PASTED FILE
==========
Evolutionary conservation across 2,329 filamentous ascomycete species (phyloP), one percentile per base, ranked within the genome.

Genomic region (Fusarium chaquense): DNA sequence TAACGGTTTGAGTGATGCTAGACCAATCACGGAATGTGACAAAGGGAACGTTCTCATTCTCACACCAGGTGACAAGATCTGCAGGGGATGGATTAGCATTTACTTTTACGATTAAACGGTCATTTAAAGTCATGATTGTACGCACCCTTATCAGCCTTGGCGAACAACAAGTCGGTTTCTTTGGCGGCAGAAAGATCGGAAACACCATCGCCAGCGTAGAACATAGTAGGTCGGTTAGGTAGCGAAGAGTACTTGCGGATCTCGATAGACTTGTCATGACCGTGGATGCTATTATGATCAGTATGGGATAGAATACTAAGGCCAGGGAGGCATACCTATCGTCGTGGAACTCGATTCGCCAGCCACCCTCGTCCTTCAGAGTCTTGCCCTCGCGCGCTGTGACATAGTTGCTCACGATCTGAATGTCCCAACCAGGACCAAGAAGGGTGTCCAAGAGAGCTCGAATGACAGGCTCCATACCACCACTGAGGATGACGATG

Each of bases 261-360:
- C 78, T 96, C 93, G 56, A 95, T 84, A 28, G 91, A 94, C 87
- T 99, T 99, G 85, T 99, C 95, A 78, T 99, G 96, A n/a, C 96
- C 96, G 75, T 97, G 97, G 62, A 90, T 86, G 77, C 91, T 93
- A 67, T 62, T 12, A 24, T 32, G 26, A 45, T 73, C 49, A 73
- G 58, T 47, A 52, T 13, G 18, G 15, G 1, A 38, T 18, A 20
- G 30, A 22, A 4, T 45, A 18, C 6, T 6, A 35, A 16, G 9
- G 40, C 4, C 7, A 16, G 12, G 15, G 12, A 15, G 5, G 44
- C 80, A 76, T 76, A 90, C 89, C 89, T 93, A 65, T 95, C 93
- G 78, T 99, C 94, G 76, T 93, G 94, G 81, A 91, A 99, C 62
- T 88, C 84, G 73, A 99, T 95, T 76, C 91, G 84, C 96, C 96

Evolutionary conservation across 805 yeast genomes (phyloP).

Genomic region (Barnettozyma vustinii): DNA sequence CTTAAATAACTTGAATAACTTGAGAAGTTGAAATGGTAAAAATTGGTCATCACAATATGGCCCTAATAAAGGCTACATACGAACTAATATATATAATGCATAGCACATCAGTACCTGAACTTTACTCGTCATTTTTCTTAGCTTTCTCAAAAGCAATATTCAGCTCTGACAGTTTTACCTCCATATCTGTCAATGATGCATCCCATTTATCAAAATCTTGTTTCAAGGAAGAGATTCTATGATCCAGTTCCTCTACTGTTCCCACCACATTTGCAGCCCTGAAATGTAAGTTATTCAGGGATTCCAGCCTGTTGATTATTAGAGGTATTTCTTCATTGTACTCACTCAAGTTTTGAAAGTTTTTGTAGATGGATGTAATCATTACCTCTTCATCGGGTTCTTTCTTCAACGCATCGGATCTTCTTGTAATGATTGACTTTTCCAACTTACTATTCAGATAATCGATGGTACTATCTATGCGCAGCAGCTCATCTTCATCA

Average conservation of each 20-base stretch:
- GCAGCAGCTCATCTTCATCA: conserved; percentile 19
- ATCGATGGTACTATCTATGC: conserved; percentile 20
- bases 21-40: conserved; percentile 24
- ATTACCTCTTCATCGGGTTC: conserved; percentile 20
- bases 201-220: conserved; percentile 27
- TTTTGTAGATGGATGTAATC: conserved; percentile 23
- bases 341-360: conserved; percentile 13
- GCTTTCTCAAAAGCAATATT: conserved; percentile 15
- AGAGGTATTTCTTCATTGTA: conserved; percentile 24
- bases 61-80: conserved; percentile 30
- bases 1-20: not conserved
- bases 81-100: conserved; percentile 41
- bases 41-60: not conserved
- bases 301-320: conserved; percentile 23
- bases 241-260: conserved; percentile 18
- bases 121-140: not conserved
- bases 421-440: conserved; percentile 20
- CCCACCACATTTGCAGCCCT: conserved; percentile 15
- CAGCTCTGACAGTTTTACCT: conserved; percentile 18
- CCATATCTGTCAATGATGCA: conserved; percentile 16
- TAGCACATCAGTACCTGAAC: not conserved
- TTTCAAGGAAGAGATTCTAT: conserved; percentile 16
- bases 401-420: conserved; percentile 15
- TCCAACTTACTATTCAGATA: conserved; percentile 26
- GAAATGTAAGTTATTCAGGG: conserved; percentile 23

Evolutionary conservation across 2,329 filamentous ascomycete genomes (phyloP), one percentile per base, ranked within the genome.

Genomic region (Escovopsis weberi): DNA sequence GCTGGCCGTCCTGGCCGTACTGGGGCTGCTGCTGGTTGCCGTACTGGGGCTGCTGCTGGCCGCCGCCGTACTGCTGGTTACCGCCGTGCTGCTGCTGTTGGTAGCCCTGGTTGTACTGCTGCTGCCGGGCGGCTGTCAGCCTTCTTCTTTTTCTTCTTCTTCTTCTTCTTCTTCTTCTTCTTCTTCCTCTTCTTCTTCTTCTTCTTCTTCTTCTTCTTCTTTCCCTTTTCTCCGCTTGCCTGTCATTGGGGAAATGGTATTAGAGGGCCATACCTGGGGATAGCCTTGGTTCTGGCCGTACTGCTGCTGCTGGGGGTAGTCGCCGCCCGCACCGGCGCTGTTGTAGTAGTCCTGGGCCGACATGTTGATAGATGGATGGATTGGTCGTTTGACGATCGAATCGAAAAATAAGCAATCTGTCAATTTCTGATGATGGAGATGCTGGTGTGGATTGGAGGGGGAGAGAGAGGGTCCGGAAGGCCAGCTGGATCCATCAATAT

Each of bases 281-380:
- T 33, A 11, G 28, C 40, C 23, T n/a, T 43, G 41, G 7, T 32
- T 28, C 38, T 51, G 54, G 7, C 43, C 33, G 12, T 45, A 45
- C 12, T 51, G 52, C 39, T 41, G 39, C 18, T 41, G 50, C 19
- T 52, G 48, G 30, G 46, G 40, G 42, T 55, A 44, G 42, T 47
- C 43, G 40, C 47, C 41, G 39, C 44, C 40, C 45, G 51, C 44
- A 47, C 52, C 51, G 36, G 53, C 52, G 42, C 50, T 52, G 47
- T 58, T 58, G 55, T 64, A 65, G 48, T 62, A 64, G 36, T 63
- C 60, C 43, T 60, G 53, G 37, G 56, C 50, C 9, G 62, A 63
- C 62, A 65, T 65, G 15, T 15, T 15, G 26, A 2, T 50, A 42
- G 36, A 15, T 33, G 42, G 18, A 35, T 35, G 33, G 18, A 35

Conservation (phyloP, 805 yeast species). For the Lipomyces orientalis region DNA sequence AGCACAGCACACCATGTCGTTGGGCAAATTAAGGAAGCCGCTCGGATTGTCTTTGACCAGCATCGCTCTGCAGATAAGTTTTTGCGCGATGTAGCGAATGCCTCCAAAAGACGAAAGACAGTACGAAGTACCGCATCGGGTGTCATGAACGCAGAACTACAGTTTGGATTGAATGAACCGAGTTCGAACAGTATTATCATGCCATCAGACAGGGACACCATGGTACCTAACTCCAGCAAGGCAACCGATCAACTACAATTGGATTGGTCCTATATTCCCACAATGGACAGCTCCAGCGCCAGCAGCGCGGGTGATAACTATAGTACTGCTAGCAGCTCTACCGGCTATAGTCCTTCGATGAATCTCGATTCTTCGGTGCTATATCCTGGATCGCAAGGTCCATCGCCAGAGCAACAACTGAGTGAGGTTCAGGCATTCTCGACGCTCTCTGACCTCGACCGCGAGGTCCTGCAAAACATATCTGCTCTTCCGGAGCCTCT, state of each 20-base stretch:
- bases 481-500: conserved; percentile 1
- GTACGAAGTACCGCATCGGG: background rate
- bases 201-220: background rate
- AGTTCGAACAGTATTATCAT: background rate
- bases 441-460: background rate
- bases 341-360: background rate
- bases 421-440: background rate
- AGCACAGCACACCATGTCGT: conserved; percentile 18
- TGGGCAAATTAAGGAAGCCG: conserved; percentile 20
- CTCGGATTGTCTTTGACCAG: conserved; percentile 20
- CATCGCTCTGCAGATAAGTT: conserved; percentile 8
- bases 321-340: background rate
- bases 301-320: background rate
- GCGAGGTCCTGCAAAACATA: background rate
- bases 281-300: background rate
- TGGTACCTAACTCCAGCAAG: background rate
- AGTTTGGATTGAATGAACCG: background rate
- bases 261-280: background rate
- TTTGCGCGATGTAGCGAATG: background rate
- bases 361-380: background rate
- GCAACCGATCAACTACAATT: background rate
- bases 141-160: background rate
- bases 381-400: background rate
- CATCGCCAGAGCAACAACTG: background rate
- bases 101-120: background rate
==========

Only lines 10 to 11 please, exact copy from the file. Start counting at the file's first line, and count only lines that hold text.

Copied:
- G 40, C 4, C 7, A 16, G 12, G 15, G 12, A 15, G 5, G 44
- C 80, A 76, T 76, A 90, C 89, C 89, T 93, A 65, T 95, C 93